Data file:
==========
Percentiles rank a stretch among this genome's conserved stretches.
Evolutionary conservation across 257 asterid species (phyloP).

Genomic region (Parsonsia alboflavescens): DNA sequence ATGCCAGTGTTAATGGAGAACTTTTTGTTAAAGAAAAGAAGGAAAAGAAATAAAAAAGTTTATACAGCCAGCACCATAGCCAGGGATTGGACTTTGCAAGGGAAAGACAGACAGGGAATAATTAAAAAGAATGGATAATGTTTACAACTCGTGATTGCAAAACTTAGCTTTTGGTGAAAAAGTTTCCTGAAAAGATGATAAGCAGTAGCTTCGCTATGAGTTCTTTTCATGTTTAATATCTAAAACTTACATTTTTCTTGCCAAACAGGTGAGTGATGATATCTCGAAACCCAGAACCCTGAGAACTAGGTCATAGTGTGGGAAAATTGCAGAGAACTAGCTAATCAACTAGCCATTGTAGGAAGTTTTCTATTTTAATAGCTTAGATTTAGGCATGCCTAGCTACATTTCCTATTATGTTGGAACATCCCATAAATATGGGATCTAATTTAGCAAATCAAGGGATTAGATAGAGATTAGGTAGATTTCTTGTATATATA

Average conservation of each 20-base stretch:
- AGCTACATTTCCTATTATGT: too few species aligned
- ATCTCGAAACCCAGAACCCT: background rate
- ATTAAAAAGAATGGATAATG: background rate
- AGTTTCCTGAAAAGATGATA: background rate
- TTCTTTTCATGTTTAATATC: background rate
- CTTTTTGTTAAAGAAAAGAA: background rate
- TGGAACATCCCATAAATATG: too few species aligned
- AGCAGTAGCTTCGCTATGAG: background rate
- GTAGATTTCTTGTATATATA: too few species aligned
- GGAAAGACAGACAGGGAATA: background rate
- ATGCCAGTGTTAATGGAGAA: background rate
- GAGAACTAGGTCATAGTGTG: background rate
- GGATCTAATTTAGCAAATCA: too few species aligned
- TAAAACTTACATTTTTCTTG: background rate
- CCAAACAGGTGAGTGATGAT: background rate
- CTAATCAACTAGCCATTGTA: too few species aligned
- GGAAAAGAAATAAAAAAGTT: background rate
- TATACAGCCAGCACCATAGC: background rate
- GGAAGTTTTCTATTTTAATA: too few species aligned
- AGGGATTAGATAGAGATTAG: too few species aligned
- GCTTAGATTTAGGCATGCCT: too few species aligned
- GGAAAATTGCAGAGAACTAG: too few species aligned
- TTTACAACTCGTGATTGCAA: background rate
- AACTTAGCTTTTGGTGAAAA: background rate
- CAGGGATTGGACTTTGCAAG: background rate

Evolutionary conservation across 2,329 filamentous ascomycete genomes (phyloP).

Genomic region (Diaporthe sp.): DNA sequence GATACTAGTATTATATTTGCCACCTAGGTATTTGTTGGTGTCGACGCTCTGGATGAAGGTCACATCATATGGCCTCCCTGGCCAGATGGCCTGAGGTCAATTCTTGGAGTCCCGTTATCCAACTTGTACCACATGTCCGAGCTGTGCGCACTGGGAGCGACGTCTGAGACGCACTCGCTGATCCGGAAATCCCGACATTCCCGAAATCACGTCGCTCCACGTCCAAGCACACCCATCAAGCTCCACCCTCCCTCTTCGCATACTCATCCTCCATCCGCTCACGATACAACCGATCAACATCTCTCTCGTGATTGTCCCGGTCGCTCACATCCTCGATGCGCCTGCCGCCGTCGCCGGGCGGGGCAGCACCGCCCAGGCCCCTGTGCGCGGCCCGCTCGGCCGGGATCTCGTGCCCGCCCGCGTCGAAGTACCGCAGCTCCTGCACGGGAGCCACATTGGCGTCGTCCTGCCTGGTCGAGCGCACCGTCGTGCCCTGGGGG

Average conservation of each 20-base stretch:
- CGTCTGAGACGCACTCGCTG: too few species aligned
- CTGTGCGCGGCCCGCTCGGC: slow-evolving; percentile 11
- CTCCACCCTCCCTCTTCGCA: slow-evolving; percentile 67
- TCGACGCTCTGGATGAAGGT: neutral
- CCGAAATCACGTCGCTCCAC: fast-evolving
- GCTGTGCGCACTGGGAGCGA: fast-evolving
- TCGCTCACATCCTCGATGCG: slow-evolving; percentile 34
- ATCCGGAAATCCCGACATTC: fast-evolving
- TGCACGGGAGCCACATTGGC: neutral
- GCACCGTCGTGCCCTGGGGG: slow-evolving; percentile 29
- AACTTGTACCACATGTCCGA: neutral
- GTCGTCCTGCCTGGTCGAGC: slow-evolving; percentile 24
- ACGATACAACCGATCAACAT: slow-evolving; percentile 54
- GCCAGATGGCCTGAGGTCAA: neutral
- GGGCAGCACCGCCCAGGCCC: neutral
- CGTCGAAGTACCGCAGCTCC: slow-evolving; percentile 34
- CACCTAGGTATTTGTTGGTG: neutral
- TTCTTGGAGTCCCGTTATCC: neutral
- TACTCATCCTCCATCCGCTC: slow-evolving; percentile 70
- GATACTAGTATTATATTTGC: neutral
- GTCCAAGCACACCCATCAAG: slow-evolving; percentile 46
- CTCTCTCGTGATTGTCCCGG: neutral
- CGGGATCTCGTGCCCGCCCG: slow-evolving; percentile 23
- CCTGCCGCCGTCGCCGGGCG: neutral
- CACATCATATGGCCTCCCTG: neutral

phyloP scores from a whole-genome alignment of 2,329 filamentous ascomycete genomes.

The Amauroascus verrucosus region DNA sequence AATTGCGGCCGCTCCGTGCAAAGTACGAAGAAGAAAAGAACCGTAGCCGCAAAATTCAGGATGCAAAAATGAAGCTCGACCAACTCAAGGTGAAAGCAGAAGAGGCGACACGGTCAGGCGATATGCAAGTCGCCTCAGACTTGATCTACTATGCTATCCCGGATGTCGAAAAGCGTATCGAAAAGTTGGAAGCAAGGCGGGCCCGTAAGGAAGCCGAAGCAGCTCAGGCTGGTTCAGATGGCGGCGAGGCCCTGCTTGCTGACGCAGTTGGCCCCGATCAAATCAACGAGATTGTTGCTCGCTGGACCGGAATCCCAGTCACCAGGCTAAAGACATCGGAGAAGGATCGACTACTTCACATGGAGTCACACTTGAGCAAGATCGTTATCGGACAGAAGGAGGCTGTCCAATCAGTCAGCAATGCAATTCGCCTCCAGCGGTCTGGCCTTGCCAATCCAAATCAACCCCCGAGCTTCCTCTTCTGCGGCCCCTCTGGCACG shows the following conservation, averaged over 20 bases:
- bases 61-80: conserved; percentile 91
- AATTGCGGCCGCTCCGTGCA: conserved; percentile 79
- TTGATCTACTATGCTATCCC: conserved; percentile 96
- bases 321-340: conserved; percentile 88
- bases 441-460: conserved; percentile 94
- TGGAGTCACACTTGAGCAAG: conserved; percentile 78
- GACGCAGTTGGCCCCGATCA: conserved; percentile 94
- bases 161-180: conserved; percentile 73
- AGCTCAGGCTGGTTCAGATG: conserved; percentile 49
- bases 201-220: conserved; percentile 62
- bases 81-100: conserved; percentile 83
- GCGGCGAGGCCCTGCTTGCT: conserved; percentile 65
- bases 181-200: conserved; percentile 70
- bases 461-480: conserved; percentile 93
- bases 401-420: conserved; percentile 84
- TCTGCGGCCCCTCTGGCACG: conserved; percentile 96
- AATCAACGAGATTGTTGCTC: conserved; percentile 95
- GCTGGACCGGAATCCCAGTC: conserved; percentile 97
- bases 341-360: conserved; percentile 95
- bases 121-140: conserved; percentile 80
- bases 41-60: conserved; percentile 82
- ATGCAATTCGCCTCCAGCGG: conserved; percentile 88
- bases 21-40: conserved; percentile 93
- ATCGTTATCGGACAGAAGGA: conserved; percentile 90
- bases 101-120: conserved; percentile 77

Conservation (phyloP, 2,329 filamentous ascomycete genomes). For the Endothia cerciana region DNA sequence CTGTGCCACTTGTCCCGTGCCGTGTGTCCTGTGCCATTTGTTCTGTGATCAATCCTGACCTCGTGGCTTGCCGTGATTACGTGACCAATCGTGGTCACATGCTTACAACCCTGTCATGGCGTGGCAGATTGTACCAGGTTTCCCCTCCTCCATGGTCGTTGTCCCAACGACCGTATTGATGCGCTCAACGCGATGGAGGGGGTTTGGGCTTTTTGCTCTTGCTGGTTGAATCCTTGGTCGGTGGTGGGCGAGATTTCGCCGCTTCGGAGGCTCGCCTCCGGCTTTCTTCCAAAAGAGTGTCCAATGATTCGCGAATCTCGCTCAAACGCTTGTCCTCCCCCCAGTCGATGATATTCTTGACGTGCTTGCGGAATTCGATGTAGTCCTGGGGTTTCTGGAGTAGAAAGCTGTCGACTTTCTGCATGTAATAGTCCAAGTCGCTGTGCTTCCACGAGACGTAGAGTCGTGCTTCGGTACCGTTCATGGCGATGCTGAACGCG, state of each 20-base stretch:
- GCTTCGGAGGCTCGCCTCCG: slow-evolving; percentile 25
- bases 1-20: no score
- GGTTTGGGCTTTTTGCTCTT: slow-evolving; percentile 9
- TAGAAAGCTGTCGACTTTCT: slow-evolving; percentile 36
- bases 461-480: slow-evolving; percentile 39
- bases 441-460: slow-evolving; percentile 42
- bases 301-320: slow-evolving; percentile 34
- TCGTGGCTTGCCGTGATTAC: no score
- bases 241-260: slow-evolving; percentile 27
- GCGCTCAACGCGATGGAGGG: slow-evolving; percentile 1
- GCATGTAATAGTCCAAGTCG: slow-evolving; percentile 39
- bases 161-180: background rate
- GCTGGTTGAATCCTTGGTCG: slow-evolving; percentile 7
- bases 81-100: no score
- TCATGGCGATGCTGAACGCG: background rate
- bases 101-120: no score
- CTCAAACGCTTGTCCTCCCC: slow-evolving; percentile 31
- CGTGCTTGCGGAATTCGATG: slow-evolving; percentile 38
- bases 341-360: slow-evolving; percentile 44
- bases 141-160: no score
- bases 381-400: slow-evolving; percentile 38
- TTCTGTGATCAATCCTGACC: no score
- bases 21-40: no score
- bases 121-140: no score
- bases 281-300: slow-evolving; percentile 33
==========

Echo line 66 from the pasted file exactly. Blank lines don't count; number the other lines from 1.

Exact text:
- GACGCAGTTGGCCCCGATCA: conserved; percentile 94